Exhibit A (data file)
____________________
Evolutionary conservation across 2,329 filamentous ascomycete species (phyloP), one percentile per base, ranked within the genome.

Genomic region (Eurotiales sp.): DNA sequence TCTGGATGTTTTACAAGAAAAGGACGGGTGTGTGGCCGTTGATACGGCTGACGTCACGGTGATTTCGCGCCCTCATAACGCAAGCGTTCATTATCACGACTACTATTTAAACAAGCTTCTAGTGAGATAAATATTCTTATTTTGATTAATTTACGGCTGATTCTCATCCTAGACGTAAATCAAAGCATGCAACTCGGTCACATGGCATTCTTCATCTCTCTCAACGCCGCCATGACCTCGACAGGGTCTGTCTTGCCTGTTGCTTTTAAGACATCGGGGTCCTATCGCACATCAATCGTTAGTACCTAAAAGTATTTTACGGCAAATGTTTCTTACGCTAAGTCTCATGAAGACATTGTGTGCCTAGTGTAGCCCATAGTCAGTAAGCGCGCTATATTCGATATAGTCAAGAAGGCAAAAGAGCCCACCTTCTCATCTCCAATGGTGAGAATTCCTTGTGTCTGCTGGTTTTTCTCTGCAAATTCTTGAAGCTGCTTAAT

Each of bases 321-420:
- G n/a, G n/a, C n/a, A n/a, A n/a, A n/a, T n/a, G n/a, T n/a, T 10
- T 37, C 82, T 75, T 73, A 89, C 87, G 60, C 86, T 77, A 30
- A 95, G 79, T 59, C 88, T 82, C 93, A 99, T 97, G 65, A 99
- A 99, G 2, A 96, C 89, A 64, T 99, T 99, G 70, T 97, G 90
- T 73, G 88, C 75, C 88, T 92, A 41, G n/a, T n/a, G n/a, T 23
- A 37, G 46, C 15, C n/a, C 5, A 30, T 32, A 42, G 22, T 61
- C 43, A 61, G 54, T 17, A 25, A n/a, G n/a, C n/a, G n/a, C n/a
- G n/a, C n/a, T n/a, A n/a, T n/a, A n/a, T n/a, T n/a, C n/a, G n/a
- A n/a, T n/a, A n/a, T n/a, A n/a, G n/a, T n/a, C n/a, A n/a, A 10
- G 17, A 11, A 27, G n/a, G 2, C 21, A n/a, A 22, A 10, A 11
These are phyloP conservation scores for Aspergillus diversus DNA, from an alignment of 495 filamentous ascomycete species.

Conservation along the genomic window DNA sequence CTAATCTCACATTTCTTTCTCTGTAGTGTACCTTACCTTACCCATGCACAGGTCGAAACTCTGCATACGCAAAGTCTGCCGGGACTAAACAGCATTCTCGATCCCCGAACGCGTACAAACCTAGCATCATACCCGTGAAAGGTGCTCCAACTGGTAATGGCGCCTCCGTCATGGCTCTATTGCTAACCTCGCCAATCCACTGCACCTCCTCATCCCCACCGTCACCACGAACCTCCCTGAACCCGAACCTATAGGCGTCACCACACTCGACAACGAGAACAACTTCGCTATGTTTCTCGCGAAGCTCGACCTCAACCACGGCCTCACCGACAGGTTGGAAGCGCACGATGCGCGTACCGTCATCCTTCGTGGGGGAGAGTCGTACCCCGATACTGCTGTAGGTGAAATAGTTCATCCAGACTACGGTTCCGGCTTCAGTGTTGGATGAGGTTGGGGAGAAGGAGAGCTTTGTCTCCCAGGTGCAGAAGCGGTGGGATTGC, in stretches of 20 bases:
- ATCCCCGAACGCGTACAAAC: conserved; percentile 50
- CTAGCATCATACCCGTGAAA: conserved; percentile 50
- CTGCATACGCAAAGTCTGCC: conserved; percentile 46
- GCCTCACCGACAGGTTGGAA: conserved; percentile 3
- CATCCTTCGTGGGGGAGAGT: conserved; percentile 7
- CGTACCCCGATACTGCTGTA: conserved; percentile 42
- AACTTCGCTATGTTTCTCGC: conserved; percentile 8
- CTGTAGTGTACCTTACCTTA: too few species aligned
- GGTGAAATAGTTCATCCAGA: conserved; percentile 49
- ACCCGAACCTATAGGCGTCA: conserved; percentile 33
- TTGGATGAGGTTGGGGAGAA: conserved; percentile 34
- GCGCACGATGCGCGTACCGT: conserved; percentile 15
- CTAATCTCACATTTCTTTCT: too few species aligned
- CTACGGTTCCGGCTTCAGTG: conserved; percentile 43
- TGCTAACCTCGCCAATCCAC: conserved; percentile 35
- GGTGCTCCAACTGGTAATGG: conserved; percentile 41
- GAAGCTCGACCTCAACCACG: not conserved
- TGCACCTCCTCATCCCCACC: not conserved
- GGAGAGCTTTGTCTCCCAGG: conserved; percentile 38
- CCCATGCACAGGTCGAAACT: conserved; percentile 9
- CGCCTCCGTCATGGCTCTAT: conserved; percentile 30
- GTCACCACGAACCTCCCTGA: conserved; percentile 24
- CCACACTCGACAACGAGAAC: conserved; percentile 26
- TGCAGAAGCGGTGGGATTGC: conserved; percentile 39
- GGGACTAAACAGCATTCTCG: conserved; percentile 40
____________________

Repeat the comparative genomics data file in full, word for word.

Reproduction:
Evolutionary conservation across 2,329 filamentous ascomycete species (phyloP), one percentile per base, ranked within the genome.

Genomic region (Eurotiales sp.): DNA sequence TCTGGATGTTTTACAAGAAAAGGACGGGTGTGTGGCCGTTGATACGGCTGACGTCACGGTGATTTCGCGCCCTCATAACGCAAGCGTTCATTATCACGACTACTATTTAAACAAGCTTCTAGTGAGATAAATATTCTTATTTTGATTAATTTACGGCTGATTCTCATCCTAGACGTAAATCAAAGCATGCAACTCGGTCACATGGCATTCTTCATCTCTCTCAACGCCGCCATGACCTCGACAGGGTCTGTCTTGCCTGTTGCTTTTAAGACATCGGGGTCCTATCGCACATCAATCGTTAGTACCTAAAAGTATTTTACGGCAAATGTTTCTTACGCTAAGTCTCATGAAGACATTGTGTGCCTAGTGTAGCCCATAGTCAGTAAGCGCGCTATATTCGATATAGTCAAGAAGGCAAAAGAGCCCACCTTCTCATCTCCAATGGTGAGAATTCCTTGTGTCTGCTGGTTTTTCTCTGCAAATTCTTGAAGCTGCTTAAT

Each of bases 321-420:
- G n/a, G n/a, C n/a, A n/a, A n/a, A n/a, T n/a, G n/a, T n/a, T 10
- T 37, C 82, T 75, T 73, A 89, C 87, G 60, C 86, T 77, A 30
- A 95, G 79, T 59, C 88, T 82, C 93, A 99, T 97, G 65, A 99
- A 99, G 2, A 96, C 89, A 64, T 99, T 99, G 70, T 97, G 90
- T 73, G 88, C 75, C 88, T 92, A 41, G n/a, T n/a, G n/a, T 23
- A 37, G 46, C 15, C n/a, C 5, A 30, T 32, A 42, G 22, T 61
- C 43, A 61, G 54, T 17, A 25, A n/a, G n/a, C n/a, G n/a, C n/a
- G n/a, C n/a, T n/a, A n/a, T n/a, A n/a, T n/a, T n/a, C n/a, G n/a
- A n/a, T n/a, A n/a, T n/a, A n/a, G n/a, T n/a, C n/a, A n/a, A 10
- G 17, A 11, A 27, G n/a, G 2, C 21, A n/a, A 22, A 10, A 11
These are phyloP conservation scores for Aspergillus diversus DNA, from an alignment of 495 filamentous ascomycete species.

Conservation along the genomic window DNA sequence CTAATCTCACATTTCTTTCTCTGTAGTGTACCTTACCTTACCCATGCACAGGTCGAAACTCTGCATACGCAAAGTCTGCCGGGACTAAACAGCATTCTCGATCCCCGAACGCGTACAAACCTAGCATCATACCCGTGAAAGGTGCTCCAACTGGTAATGGCGCCTCCGTCATGGCTCTATTGCTAACCTCGCCAATCCACTGCACCTCCTCATCCCCACCGTCACCACGAACCTCCCTGAACCCGAACCTATAGGCGTCACCACACTCGACAACGAGAACAACTTCGCTATGTTTCTCGCGAAGCTCGACCTCAACCACGGCCTCACCGACAGGTTGGAAGCGCACGATGCGCGTACCGTCATCCTTCGTGGGGGAGAGTCGTACCCCGATACTGCTGTAGGTGAAATAGTTCATCCAGACTACGGTTCCGGCTTCAGTGTTGGATGAGGTTGGGGAGAAGGAGAGCTTTGTCTCCCAGGTGCAGAAGCGGTGGGATTGC, in stretches of 20 bases:
- ATCCCCGAACGCGTACAAAC: conserved; percentile 50
- CTAGCATCATACCCGTGAAA: conserved; percentile 50
- CTGCATACGCAAAGTCTGCC: conserved; percentile 46
- GCCTCACCGACAGGTTGGAA: conserved; percentile 3
- CATCCTTCGTGGGGGAGAGT: conserved; percentile 7
- CGTACCCCGATACTGCTGTA: conserved; percentile 42
- AACTTCGCTATGTTTCTCGC: conserved; percentile 8
- CTGTAGTGTACCTTACCTTA: too few species aligned
- GGTGAAATAGTTCATCCAGA: conserved; percentile 49
- ACCCGAACCTATAGGCGTCA: conserved; percentile 33
- TTGGATGAGGTTGGGGAGAA: conserved; percentile 34
- GCGCACGATGCGCGTACCGT: conserved; percentile 15
- CTAATCTCACATTTCTTTCT: too few species aligned
- CTACGGTTCCGGCTTCAGTG: conserved; percentile 43
- TGCTAACCTCGCCAATCCAC: conserved; percentile 35
- GGTGCTCCAACTGGTAATGG: conserved; percentile 41
- GAAGCTCGACCTCAACCACG: not conserved
- TGCACCTCCTCATCCCCACC: not conserved
- GGAGAGCTTTGTCTCCCAGG: conserved; percentile 38
- CCCATGCACAGGTCGAAACT: conserved; percentile 9
- CGCCTCCGTCATGGCTCTAT: conserved; percentile 30
- GTCACCACGAACCTCCCTGA: conserved; percentile 24
- CCACACTCGACAACGAGAAC: conserved; percentile 26
- TGCAGAAGCGGTGGGATTGC: conserved; percentile 39
- GGGACTAAACAGCATTCTCG: conserved; percentile 40